Some in the industry even believe the market in Taiwan has already been saturated, leaving no room for newcomers to break in. "Just about everybody is represented in the market, either as the local manufacturers or as an importer. So there's nobody else to come in," says Parker. Also, Taiwan's 22 million people already own 4.74 million cars, in addition to 11.4 million motorcycles, so the market may be nearing saturation.Shifting Gears
There are methods local carmakers can use to better weather WTO accession. All Taiwanese car manufacturers collaborate with a major foreign company to produce foreign-branded models. Yulon Motor Co., one of Taiwan's most successful automobile manufacturers, for example, has a partnership with Nissan Motor Co. of Japan. Joseph Liu, managing director of GM Motors Taiwan, assures that foreign partners will help shield domestic auto companies from the blows of WTO. Ford also plans to "rebalance" its Taiwan business equation, selling more imports and fewer locally made cars, and considering cutting back on the current range of models made in Taiwan.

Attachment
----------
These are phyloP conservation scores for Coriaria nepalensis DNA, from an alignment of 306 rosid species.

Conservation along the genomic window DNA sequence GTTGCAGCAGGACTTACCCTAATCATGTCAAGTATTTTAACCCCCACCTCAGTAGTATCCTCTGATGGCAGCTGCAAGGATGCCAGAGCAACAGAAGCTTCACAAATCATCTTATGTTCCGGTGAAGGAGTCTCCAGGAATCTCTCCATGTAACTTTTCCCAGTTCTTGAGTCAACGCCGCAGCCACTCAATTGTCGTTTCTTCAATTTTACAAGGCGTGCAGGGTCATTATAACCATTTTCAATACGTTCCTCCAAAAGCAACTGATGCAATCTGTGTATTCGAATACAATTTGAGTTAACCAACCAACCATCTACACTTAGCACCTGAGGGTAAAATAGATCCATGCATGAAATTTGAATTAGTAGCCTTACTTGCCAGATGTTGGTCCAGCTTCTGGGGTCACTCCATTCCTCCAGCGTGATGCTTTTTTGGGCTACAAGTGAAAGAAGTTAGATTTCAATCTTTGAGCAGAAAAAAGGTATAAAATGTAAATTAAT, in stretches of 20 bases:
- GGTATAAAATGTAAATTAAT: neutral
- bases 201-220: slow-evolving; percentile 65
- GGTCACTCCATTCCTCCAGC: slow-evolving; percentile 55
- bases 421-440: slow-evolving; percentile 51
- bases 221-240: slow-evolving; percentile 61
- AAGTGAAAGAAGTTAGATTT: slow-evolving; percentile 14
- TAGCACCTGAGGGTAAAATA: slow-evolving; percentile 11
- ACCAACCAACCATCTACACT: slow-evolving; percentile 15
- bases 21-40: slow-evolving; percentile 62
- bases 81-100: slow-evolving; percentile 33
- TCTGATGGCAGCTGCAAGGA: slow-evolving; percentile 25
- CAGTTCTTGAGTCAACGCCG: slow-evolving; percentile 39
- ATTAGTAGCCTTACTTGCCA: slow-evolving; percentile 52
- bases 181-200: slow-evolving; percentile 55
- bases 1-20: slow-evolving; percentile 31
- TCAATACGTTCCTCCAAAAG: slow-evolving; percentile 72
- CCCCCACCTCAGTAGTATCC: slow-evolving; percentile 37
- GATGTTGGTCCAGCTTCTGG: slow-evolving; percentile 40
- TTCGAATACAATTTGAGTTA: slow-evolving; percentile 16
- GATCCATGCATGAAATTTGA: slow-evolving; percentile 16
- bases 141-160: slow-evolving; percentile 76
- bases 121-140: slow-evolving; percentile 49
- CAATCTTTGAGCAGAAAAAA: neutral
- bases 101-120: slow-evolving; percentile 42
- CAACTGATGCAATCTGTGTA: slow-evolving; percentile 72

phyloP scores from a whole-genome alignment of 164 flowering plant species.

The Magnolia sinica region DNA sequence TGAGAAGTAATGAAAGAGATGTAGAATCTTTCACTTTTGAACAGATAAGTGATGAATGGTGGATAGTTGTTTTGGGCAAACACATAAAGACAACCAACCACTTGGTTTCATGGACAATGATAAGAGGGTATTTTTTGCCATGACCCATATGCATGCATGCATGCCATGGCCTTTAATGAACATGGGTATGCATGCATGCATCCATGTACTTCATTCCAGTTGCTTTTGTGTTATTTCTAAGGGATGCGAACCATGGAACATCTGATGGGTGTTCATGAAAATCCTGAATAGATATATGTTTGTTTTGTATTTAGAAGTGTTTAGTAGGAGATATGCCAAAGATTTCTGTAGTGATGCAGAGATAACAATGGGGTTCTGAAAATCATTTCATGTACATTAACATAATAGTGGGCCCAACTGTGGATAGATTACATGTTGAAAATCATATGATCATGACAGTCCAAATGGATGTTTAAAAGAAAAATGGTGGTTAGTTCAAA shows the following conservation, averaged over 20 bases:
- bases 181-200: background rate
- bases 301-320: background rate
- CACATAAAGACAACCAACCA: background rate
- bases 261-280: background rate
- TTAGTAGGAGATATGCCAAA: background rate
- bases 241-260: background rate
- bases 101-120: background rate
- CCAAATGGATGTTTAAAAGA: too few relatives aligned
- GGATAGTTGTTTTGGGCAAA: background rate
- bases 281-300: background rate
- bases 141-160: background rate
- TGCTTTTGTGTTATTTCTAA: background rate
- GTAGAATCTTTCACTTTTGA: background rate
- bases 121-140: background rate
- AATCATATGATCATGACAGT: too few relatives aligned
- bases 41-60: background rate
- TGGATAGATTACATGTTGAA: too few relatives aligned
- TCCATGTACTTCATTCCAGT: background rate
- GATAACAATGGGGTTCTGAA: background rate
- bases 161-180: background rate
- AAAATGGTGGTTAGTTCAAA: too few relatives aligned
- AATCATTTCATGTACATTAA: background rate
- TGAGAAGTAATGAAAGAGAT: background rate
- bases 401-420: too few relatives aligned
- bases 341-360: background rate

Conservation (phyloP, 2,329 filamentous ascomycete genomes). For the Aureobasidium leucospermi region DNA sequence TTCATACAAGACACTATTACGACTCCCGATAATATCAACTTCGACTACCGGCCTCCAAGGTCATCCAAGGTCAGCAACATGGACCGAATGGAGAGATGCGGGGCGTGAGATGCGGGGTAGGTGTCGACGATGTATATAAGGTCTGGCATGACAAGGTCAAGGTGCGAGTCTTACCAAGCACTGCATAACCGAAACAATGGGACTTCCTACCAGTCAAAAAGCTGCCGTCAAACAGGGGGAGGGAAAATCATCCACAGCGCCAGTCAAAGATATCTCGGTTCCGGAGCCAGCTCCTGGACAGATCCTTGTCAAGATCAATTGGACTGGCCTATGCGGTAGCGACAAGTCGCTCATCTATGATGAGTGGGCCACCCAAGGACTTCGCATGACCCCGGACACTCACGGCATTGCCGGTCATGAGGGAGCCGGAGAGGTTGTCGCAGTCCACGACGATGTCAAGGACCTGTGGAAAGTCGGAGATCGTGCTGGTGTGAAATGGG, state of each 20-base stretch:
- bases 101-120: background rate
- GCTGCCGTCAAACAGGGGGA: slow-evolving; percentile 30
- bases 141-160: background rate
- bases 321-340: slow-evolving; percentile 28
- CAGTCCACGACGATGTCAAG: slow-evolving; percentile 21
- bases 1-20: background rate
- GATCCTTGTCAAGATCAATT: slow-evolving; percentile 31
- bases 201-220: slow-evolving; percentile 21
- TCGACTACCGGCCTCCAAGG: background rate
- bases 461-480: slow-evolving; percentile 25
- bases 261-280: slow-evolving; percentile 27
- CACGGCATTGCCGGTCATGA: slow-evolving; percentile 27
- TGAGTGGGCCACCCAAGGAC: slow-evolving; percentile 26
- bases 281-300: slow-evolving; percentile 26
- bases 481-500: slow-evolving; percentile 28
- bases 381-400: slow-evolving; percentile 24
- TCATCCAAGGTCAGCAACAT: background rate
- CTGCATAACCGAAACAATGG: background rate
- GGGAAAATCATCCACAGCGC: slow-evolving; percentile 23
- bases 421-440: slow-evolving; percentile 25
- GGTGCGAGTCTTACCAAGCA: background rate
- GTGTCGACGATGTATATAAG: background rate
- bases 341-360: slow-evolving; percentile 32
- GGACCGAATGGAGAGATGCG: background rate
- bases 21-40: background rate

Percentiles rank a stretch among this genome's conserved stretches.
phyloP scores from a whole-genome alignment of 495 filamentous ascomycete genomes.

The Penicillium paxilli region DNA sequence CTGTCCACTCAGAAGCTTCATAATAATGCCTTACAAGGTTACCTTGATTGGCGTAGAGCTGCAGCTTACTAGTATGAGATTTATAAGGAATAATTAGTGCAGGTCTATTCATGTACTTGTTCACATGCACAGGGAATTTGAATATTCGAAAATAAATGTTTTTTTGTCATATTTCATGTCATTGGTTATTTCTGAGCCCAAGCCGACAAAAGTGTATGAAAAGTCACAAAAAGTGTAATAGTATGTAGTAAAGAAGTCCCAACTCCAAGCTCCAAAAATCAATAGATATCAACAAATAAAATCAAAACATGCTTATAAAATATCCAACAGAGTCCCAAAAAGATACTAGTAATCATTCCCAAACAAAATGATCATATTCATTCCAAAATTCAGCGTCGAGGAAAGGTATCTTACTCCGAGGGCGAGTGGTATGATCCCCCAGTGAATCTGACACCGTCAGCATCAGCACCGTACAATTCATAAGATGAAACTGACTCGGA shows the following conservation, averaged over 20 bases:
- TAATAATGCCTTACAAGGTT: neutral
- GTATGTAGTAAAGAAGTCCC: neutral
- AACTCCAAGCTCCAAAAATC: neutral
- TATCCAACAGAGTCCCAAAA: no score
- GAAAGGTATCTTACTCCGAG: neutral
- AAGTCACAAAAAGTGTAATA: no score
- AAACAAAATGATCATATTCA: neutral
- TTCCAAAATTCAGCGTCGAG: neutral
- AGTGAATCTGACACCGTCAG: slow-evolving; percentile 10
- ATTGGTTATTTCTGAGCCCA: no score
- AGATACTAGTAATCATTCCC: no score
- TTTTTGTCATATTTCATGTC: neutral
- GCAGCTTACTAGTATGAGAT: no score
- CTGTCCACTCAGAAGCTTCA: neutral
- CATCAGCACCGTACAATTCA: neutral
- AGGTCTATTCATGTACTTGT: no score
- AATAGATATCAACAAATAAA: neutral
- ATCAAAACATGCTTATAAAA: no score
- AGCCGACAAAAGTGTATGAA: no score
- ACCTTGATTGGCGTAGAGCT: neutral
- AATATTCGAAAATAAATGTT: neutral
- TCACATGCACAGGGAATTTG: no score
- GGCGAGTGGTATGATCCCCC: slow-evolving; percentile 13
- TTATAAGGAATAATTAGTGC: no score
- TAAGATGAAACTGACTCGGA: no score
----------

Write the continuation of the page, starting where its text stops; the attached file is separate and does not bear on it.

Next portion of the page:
Another bit of good news is that because reductions in tariffs will be slow and gradual, the auto parts industry will have time to adapt. Flexibility is the number one strength of Taiwan manufacturers, and carmakers are no exception. One of the most promising possibilities is to split car production between Taiwan and China and to be able to import finished products from either side of the Taiwan Strait. Ford, for one, is hoping that product development expertise developed in Taiwan will transfer into China.
Overall, the mood among Taiwan's auto industry is grim acceptance of the coming WTO storm. Some, however, wish for the Taiwan government to take a more active role in monitoring and guiding the transition in the post- WTO marketplace. The current "laissez-faire" attitude says Ford's Parker, is not the smartest way to enter the WTO. "While it's the fairest way, it's also the most cutthroat way," he says. "There ought to be an automotive policy which obviously allows some degree of competition... but also manages the auto industry in the process so there isn't bloodshed everywhere in the industry. I don't see enough energy on the part of the government to address that... It seems like a sleeping issue rather than a burning issue."